Cheats CAN prosper!
No, I’m not advocating breaking match rules! My ‘cheat’ involves saving time on tackle preparation chores…
WHETHER you go fishing a handful of times a year or three times a week, preparation work for your time on the bank is an absolute must.
This is by no means a groundbreaking revelation. But every angler surely knows deep down that you’ll pay the price if you neglect those time-consuming prep chores?
Does this scenario sound familiar? You get home late from work and have evening commitments, but have a match the next day. So, you turn up on the bank only half-ready, draw a flyer and end up muddling through and mucking it up?
We’ve all been there! But rather than list countless little details of extensive preparations, I’m going to let you in on a few secret shortcuts – ‘cheats’, if you prefer – that help me to get ready without a huge sacrifice in time!
The highly diverse range of match fishing that I do has taught me to be smart with my prep. The first thing that I do before each match is to create a priority list of kit in my mind. Write this down, if it helps!
Top priority is always the hardware: rods, reels, poles, nets, seatbox, bags and anything else that you need every time but don’t want to waste time sorting out week after week.
For example, a good stink bag holding all your landing nets and keepnets, is essential. At the end of every match I chuck all of my nets inside, then hang them out to dry when I get home. The following evening I pack them all away inside the now-dry stink bag, ready for the next match.
Pre-made rods are another time ‘cheat’, requiring minimal attention, and if you fish only commercial stillwaters, you probably only need one feeder rod/reel.
Every match you can get this out in a minute and pack it away in a minute at the end. The line I use is so durable that it will probably last a full season, and the only maintenance required is to strip off two metres of line per month, or after an especially tough session.
It’s a feeder rod, ready to go, week in, week out. Zero prep required!
I place all my essential hardware in the same place in my garage every time, ready to pick up next time. It’s one fewer things to think about. With your main gear sorted, you have more time for terminal tackle – an area of prep that can really give you an edge.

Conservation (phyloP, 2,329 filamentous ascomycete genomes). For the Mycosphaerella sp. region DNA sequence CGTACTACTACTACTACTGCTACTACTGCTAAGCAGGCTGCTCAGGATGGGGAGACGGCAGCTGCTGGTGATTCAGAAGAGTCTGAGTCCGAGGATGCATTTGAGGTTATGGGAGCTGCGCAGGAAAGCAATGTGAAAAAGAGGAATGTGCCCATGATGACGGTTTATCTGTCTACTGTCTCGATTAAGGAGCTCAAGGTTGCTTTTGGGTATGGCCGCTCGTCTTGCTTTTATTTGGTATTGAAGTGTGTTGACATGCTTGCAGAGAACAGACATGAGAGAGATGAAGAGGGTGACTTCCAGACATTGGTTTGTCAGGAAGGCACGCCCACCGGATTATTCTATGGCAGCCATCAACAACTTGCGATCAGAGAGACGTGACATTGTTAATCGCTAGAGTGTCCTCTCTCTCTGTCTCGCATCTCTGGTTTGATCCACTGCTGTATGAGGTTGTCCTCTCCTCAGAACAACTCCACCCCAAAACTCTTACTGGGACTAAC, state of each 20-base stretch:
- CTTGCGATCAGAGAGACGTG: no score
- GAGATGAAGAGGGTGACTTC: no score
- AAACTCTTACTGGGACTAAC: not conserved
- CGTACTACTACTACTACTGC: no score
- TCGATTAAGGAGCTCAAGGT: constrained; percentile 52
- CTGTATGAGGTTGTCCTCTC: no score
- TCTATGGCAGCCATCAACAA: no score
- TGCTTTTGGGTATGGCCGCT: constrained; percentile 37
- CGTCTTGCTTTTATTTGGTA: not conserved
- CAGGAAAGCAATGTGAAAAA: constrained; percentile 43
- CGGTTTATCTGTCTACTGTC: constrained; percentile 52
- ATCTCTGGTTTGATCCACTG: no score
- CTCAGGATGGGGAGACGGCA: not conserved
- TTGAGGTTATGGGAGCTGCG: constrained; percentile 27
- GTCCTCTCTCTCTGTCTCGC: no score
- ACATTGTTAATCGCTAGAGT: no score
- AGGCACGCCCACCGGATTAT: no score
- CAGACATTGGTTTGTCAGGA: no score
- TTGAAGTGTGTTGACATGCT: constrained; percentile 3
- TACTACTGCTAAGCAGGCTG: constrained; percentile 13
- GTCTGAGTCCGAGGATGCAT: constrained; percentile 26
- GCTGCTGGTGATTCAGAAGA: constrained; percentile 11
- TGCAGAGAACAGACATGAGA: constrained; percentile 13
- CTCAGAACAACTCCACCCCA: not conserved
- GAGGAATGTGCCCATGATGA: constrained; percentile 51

Again, there are ways to minimise this… beginning with maintaining a good stock of pre-tied hook lengths.
With such a wide choice of hooks and line out there, this may seem a daunting task. Every hook has its pros and cons, but finding one that can do a variety of jobs is another time-saving ‘cheat’ solution.
For my commercial feeder fishing, I’ve narrowed my hook length prep down to a single, Banded hook lengths in a box. highly versatile hook pattern – the PI KKM-B.
This pattern can land everything that you’re likely to hook, but isn’t overly heavy to the point of putting smaller species off, provided you tie a range of sizes to suitable hook lengths.
Four sizes, each tied to two different line diameters, is all that I take in my hook box:
Size 18 to 0.13 and 0.17 lines; Size 16 to 0.13 and 0.17 lines; Size 14 to 0.15 and 0.19 lines; Size 12 to 0.15 and 0.19 lines. That’s it! Eight combinations that can deal with nearly every situation, all tied to a standard length of 30 cm (12 in.), all with a hair-rigged bait band at the business end.
You may be wondering how such a narrow selection copes with all the demands? Well, the band is ideal for presenting pellets, Band’ums and even casters – plus, I can pull it through corn or meat baits before adding a bait stop.
If directly hooking baits is required, I can simply cut off the hair-rig part. And If I need to shorten the hook length, that takes a matter of seconds.
In winter, I fill my hook box with around 20 of each of these. You never need that many in one match, so every now and then I top the box up as needed.
Smart preparation means that this week’s Mail match fishing columnist, Lee Kerry, is always ready for action on commercial pools.